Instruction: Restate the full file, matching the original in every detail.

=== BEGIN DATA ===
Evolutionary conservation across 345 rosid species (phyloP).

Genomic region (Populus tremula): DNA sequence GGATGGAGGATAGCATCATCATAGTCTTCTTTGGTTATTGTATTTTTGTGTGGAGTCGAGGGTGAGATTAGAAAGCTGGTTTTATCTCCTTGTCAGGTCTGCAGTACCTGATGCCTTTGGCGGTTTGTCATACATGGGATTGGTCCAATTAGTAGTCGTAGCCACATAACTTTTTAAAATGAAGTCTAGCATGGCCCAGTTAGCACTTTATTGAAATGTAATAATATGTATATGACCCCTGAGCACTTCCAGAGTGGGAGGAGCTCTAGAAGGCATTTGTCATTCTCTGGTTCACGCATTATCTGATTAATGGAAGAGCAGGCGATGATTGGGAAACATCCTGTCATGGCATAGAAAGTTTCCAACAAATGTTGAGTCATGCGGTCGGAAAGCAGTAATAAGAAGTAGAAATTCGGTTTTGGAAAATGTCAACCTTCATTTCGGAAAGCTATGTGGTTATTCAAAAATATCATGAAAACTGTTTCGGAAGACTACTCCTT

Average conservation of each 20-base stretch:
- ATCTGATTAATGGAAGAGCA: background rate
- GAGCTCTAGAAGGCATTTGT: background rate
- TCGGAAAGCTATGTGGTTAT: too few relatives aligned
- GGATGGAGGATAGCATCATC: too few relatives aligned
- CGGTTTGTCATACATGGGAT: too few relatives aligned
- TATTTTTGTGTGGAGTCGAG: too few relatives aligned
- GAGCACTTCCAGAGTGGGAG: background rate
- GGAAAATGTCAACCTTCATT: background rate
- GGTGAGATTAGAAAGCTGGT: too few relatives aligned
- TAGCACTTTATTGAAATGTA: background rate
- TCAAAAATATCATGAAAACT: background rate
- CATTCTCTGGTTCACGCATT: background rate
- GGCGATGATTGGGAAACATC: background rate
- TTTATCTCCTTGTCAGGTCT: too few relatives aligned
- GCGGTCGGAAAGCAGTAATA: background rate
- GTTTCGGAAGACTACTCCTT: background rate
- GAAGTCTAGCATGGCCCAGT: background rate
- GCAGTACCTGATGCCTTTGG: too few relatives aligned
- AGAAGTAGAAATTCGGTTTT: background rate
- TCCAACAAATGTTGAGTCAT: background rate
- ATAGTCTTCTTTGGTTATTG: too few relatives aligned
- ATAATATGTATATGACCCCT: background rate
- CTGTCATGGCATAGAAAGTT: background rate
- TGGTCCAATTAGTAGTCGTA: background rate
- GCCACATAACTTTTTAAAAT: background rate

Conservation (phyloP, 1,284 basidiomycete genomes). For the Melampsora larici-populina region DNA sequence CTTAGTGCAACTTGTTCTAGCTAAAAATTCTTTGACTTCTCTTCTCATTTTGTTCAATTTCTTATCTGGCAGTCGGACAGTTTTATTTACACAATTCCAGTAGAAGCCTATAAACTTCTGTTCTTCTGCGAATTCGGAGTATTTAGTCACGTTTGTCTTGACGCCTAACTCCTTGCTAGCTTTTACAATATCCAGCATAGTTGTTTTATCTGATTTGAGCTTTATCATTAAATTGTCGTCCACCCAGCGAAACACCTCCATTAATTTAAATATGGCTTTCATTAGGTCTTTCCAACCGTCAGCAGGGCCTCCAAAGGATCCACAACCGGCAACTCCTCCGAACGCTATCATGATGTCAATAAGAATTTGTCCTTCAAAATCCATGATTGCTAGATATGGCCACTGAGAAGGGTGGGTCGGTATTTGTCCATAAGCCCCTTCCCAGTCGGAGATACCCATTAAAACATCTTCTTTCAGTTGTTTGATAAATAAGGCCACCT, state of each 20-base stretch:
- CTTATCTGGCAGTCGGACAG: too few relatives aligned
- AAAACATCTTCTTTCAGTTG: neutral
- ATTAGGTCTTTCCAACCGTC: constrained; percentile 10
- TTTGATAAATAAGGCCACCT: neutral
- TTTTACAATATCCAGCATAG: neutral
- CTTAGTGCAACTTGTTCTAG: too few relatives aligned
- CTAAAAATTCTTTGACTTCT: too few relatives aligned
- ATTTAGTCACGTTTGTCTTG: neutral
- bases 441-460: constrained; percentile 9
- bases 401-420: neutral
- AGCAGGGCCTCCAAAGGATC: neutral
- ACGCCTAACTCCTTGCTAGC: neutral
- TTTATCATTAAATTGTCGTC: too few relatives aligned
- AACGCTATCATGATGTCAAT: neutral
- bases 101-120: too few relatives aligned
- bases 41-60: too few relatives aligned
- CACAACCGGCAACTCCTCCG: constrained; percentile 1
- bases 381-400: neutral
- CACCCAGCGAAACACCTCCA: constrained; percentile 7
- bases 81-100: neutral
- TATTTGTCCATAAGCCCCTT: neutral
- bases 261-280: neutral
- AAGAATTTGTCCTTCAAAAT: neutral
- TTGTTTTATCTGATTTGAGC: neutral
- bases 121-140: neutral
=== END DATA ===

Evolutionary conservation across 345 rosid species (phyloP).

Genomic region (Populus tremula): DNA sequence GGATGGAGGATAGCATCATCATAGTCTTCTTTGGTTATTGTATTTTTGTGTGGAGTCGAGGGTGAGATTAGAAAGCTGGTTTTATCTCCTTGTCAGGTCTGCAGTACCTGATGCCTTTGGCGGTTTGTCATACATGGGATTGGTCCAATTAGTAGTCGTAGCCACATAACTTTTTAAAATGAAGTCTAGCATGGCCCAGTTAGCACTTTATTGAAATGTAATAATATGTATATGACCCCTGAGCACTTCCAGAGTGGGAGGAGCTCTAGAAGGCATTTGTCATTCTCTGGTTCACGCATTATCTGATTAATGGAAGAGCAGGCGATGATTGGGAAACATCCTGTCATGGCATAGAAAGTTTCCAACAAATGTTGAGTCATGCGGTCGGAAAGCAGTAATAAGAAGTAGAAATTCGGTTTTGGAAAATGTCAACCTTCATTTCGGAAAGCTATGTGGTTATTCAAAAATATCATGAAAACTGTTTCGGAAGACTACTCCTT

Average conservation of each 20-base stretch:
- ATCTGATTAATGGAAGAGCA: background rate
- GAGCTCTAGAAGGCATTTGT: background rate
- TCGGAAAGCTATGTGGTTAT: too few relatives aligned
- GGATGGAGGATAGCATCATC: too few relatives aligned
- CGGTTTGTCATACATGGGAT: too few relatives aligned
- TATTTTTGTGTGGAGTCGAG: too few relatives aligned
- GAGCACTTCCAGAGTGGGAG: background rate
- GGAAAATGTCAACCTTCATT: background rate
- GGTGAGATTAGAAAGCTGGT: too few relatives aligned
- TAGCACTTTATTGAAATGTA: background rate
- TCAAAAATATCATGAAAACT: background rate
- CATTCTCTGGTTCACGCATT: background rate
- GGCGATGATTGGGAAACATC: background rate
- TTTATCTCCTTGTCAGGTCT: too few relatives aligned
- GCGGTCGGAAAGCAGTAATA: background rate
- GTTTCGGAAGACTACTCCTT: background rate
- GAAGTCTAGCATGGCCCAGT: background rate
- GCAGTACCTGATGCCTTTGG: too few relatives aligned
- AGAAGTAGAAATTCGGTTTT: background rate
- TCCAACAAATGTTGAGTCAT: background rate
- ATAGTCTTCTTTGGTTATTG: too few relatives aligned
- ATAATATGTATATGACCCCT: background rate
- CTGTCATGGCATAGAAAGTT: background rate
- TGGTCCAATTAGTAGTCGTA: background rate
- GCCACATAACTTTTTAAAAT: background rate

Conservation (phyloP, 1,284 basidiomycete genomes). For the Melampsora larici-populina region DNA sequence CTTAGTGCAACTTGTTCTAGCTAAAAATTCTTTGACTTCTCTTCTCATTTTGTTCAATTTCTTATCTGGCAGTCGGACAGTTTTATTTACACAATTCCAGTAGAAGCCTATAAACTTCTGTTCTTCTGCGAATTCGGAGTATTTAGTCACGTTTGTCTTGACGCCTAACTCCTTGCTAGCTTTTACAATATCCAGCATAGTTGTTTTATCTGATTTGAGCTTTATCATTAAATTGTCGTCCACCCAGCGAAACACCTCCATTAATTTAAATATGGCTTTCATTAGGTCTTTCCAACCGTCAGCAGGGCCTCCAAAGGATCCACAACCGGCAACTCCTCCGAACGCTATCATGATGTCAATAAGAATTTGTCCTTCAAAATCCATGATTGCTAGATATGGCCACTGAGAAGGGTGGGTCGGTATTTGTCCATAAGCCCCTTCCCAGTCGGAGATACCCATTAAAACATCTTCTTTCAGTTGTTTGATAAATAAGGCCACCT, state of each 20-base stretch:
- CTTATCTGGCAGTCGGACAG: too few relatives aligned
- AAAACATCTTCTTTCAGTTG: neutral
- ATTAGGTCTTTCCAACCGTC: constrained; percentile 10
- TTTGATAAATAAGGCCACCT: neutral
- TTTTACAATATCCAGCATAG: neutral
- CTTAGTGCAACTTGTTCTAG: too few relatives aligned
- CTAAAAATTCTTTGACTTCT: too few relatives aligned
- ATTTAGTCACGTTTGTCTTG: neutral
- bases 441-460: constrained; percentile 9
- bases 401-420: neutral
- AGCAGGGCCTCCAAAGGATC: neutral
- ACGCCTAACTCCTTGCTAGC: neutral
- TTTATCATTAAATTGTCGTC: too few relatives aligned
- AACGCTATCATGATGTCAAT: neutral
- bases 101-120: too few relatives aligned
- bases 41-60: too few relatives aligned
- CACAACCGGCAACTCCTCCG: constrained; percentile 1
- bases 381-400: neutral
- CACCCAGCGAAACACCTCCA: constrained; percentile 7
- bases 81-100: neutral
- TATTTGTCCATAAGCCCCTT: neutral
- bases 261-280: neutral
- AAGAATTTGTCCTTCAAAAT: neutral
- TTGTTTTATCTGATTTGAGC: neutral
- bases 121-140: neutral